Beyond its questionable air quality record, RFG has caused water contamination concerns. The CAA requires RFG to contain 2 percent oxygen content by weight. This necessitates the addition of so-called oxygenates, either methyl tertiary butyl ether (MTBE) or ethanol. Compared to ethanol, MTBE proved cheaper and easier to incorporate into the fuel supply and became the oxygenate of choice in 85 percent of RFG. Only a few Midwestern markets, including Chicago and Milwaukee, initially chose ethanol as the oxygenate. But due to concerns about MTBE contamination of water supplies, that number has increased.
In 1999, EPA issued a report calling for reductions in MTBE use in fuels due to its effect on water supplies. 12 California, New York, Connecticut and other states have since acted to ban the use of MTBE. However the federal RFG mandate and its 2 percent oxygen content requirement remain in place. Thus, these states have replaced MTBE with ethanol. The pending energy bill would eliminate the 2 percent oxygen content requirement entirely.
B. Other Requirements
The winter oxygenated fuels program has been in place since 1992 and is required in those areas not in attainment with the NAAQS for carbon monoxide. 13 Though the carbon monoxide problem is rapidly diminishing (and in fact was already doing so in the years before oxygenated gas was introduced) it is still used in a number of markets, including some that must also comply with the RFG mandate. 14
Even conventional gasoline is subject to several requirements, and its composition varies with geographic location and time of year. 15
Between conventional and reformulated gasoline are a number of fuels unique to particular states or metropolitan areas within states. Although smog has been declining for decades, many states still have areas not in attainment with the federal ozone standard. In several instances, these states faced difficulties obtaining the required federal approval for their ozone SIPs if they used conventional gas. Since these states did not want to be saddled with RFG and its strict requirements, they devised intermediate blends, typically requiring either lower Reid Vapor Pressure (RVP, a measure of fuel volatility) and/or lower sulfur content than conventional gasoline.16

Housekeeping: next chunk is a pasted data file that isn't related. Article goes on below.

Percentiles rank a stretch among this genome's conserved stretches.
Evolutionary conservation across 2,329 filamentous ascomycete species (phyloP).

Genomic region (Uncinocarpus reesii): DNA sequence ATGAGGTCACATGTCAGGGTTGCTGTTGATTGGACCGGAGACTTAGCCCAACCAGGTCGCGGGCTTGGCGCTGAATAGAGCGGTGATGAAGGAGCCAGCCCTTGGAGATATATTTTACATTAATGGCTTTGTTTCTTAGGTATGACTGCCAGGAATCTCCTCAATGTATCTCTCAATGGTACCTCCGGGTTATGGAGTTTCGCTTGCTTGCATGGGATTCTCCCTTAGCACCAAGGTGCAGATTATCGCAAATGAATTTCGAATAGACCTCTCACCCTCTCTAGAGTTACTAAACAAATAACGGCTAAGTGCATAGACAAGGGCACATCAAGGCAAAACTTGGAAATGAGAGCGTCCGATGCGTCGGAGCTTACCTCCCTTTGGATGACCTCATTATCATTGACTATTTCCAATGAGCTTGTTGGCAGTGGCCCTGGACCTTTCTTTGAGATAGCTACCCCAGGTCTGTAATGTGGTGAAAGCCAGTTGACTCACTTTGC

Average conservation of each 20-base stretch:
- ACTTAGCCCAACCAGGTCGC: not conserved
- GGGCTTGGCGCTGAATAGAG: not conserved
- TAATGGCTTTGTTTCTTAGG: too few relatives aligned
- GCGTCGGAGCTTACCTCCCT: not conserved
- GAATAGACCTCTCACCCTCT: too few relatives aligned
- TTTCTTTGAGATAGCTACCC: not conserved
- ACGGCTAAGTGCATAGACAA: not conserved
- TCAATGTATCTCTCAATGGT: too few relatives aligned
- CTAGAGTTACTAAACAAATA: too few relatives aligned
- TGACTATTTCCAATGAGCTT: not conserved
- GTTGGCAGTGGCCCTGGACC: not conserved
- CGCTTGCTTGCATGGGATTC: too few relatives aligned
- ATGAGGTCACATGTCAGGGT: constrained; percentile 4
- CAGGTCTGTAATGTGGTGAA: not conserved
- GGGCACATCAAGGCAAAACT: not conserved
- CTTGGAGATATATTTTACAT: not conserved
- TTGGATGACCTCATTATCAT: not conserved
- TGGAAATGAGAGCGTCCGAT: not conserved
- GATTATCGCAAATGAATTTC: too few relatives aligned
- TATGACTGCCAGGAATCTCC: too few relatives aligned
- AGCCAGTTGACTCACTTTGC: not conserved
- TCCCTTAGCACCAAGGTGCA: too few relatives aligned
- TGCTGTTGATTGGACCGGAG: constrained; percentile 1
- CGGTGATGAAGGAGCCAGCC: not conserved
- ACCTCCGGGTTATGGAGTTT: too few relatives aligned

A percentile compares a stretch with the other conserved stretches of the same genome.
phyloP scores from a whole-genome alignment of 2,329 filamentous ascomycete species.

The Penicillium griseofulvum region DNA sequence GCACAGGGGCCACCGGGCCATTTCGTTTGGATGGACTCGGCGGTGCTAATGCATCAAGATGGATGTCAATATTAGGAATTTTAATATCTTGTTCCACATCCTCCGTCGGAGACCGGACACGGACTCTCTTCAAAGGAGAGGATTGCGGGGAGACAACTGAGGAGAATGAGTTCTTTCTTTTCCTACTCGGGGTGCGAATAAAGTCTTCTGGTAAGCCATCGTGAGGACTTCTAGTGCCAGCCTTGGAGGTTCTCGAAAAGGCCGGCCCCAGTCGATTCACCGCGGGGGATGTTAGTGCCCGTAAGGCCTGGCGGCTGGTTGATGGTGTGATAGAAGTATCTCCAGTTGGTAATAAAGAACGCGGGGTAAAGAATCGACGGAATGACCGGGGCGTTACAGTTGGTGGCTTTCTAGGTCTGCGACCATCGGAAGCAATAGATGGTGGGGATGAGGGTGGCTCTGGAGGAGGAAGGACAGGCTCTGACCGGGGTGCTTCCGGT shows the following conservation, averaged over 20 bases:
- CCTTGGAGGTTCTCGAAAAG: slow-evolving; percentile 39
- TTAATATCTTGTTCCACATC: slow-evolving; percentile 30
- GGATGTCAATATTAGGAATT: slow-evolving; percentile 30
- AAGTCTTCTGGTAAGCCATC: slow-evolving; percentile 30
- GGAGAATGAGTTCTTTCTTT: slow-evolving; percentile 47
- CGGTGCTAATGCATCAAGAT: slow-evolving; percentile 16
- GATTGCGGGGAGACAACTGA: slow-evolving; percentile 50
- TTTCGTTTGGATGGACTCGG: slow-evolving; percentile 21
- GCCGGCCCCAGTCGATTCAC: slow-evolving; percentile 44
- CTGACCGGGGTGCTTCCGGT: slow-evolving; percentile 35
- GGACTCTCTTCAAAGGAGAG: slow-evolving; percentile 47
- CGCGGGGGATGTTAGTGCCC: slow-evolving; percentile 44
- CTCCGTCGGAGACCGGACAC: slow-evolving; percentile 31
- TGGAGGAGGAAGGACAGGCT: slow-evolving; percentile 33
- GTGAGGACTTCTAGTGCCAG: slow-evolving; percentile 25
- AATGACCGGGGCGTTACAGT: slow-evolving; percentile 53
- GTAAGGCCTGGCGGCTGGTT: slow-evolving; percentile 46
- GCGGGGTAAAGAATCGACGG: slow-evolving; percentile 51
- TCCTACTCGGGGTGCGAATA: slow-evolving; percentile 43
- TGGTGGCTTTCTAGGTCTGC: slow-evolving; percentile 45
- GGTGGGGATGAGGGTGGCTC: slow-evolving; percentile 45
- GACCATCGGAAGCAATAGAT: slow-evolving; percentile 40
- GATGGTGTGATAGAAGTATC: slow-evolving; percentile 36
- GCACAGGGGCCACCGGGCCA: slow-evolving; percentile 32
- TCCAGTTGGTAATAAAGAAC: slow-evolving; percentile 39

C. The Balkanizing Effect
A consumer buying gas in an area using RFG or another specialized blend must pay the added costs of that blend. In addition, all drivers pay at least a little more because of the balkanizing effect of so many distinct gasoline recipes simultaneously in use. Several of these blends have to be separately refined, stored and shipped. 17 This adds further strain to an already-stretched motor fuels infrastructure.
The balkanizing effect has also increased the likelihood of shorter-term price spikes in specific markets. In 1999, the EIA noted that “the proliferation of clean fuel requirements over the last decade has complicated petroleum logistics,” and predicted that “additional clean fuels programs could make the system more vulnerable to local outages and price spikes.”18 This has proven to be the case, especially in California and the upper-Midwest.19
D. The Expanding Regulatory Burden